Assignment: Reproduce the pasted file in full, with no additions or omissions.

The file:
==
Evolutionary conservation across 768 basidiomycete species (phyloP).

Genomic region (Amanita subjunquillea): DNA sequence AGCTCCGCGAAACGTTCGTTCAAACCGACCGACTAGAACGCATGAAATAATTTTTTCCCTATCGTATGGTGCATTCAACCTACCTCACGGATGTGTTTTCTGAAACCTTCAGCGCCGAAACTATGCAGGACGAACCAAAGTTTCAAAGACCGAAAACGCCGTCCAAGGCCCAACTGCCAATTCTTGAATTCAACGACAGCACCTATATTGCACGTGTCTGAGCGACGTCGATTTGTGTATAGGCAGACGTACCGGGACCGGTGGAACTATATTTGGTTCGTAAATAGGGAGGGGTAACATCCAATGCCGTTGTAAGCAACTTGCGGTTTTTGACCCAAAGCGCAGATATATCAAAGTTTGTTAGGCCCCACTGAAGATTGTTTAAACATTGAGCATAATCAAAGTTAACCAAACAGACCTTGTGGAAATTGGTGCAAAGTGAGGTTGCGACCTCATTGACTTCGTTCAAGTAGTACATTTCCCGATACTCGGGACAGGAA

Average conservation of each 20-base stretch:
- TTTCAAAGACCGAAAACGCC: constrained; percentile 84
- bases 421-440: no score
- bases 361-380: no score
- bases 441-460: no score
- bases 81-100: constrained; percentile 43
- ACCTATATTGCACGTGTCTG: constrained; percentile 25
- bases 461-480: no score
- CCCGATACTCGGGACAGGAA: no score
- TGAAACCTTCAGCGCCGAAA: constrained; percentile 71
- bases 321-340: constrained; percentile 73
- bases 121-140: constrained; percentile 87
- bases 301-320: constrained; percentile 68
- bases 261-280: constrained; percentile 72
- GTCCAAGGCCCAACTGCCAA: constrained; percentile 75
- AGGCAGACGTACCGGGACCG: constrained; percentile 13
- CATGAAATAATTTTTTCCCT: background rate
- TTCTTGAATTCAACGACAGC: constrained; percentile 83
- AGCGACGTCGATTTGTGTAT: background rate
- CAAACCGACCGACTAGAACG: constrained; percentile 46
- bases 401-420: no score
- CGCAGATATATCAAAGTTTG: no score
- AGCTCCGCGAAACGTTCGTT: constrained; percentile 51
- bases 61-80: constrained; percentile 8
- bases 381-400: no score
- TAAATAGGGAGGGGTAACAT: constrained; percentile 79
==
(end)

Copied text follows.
Evolutionary conservation across 768 basidiomycete species (phyloP).

Genomic region (Amanita subjunquillea): DNA sequence AGCTCCGCGAAACGTTCGTTCAAACCGACCGACTAGAACGCATGAAATAATTTTTTCCCTATCGTATGGTGCATTCAACCTACCTCACGGATGTGTTTTCTGAAACCTTCAGCGCCGAAACTATGCAGGACGAACCAAAGTTTCAAAGACCGAAAACGCCGTCCAAGGCCCAACTGCCAATTCTTGAATTCAACGACAGCACCTATATTGCACGTGTCTGAGCGACGTCGATTTGTGTATAGGCAGACGTACCGGGACCGGTGGAACTATATTTGGTTCGTAAATAGGGAGGGGTAACATCCAATGCCGTTGTAAGCAACTTGCGGTTTTTGACCCAAAGCGCAGATATATCAAAGTTTGTTAGGCCCCACTGAAGATTGTTTAAACATTGAGCATAATCAAAGTTAACCAAACAGACCTTGTGGAAATTGGTGCAAAGTGAGGTTGCGACCTCATTGACTTCGTTCAAGTAGTACATTTCCCGATACTCGGGACAGGAA

Average conservation of each 20-base stretch:
- TTTCAAAGACCGAAAACGCC: constrained; percentile 84
- bases 421-440: no score
- bases 361-380: no score
- bases 441-460: no score
- bases 81-100: constrained; percentile 43
- ACCTATATTGCACGTGTCTG: constrained; percentile 25
- bases 461-480: no score
- CCCGATACTCGGGACAGGAA: no score
- TGAAACCTTCAGCGCCGAAA: constrained; percentile 71
- bases 321-340: constrained; percentile 73
- bases 121-140: constrained; percentile 87
- bases 301-320: constrained; percentile 68
- bases 261-280: constrained; percentile 72
- GTCCAAGGCCCAACTGCCAA: constrained; percentile 75
- AGGCAGACGTACCGGGACCG: constrained; percentile 13
- CATGAAATAATTTTTTCCCT: background rate
- TTCTTGAATTCAACGACAGC: constrained; percentile 83
- AGCGACGTCGATTTGTGTAT: background rate
- CAAACCGACCGACTAGAACG: constrained; percentile 46
- bases 401-420: no score
- CGCAGATATATCAAAGTTTG: no score
- AGCTCCGCGAAACGTTCGTT: constrained; percentile 51
- bases 61-80: constrained; percentile 8
- bases 381-400: no score
- TAAATAGGGAGGGGTAACAT: constrained; percentile 79